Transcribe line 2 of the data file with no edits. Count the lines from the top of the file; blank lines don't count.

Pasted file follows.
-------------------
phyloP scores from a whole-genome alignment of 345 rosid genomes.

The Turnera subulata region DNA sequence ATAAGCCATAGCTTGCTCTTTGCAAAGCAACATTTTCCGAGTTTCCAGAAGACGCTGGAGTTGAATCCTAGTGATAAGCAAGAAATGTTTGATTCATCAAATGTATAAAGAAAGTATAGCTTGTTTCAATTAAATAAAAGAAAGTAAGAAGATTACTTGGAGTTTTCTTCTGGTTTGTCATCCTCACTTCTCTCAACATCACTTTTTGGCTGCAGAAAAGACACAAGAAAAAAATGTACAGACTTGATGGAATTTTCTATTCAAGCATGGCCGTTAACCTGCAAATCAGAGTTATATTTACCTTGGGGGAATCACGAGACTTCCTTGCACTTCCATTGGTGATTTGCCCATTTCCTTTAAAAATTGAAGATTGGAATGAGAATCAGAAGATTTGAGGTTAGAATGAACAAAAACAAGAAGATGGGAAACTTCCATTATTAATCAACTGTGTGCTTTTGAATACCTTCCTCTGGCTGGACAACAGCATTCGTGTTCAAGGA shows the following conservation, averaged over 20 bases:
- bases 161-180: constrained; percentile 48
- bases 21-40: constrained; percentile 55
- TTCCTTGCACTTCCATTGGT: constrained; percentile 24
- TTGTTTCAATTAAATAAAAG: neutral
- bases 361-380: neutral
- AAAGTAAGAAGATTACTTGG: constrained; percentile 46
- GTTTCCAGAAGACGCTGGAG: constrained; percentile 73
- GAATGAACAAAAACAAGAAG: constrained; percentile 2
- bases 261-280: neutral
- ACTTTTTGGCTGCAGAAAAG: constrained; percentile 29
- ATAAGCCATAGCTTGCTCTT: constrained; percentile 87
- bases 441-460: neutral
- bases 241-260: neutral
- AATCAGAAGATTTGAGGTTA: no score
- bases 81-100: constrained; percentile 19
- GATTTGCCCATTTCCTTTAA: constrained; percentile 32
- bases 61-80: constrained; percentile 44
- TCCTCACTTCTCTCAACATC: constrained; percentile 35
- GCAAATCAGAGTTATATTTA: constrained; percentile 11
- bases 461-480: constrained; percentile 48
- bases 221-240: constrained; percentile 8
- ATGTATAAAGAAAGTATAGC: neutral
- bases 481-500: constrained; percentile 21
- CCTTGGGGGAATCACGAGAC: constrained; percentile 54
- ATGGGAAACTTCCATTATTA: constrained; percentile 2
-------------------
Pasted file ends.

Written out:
The Turnera subulata region DNA sequence ATAAGCCATAGCTTGCTCTTTGCAAAGCAACATTTTCCGAGTTTCCAGAAGACGCTGGAGTTGAATCCTAGTGATAAGCAAGAAATGTTTGATTCATCAAATGTATAAAGAAAGTATAGCTTGTTTCAATTAAATAAAAGAAAGTAAGAAGATTACTTGGAGTTTTCTTCTGGTTTGTCATCCTCACTTCTCTCAACATCACTTTTTGGCTGCAGAAAAGACACAAGAAAAAAATGTACAGACTTGATGGAATTTTCTATTCAAGCATGGCCGTTAACCTGCAAATCAGAGTTATATTTACCTTGGGGGAATCACGAGACTTCCTTGCACTTCCATTGGTGATTTGCCCATTTCCTTTAAAAATTGAAGATTGGAATGAGAATCAGAAGATTTGAGGTTAGAATGAACAAAAACAAGAAGATGGGAAACTTCCATTATTAATCAACTGTGTGCTTTTGAATACCTTCCTCTGGCTGGACAACAGCATTCGTGTTCAAGGA shows the following conservation, averaged over 20 bases: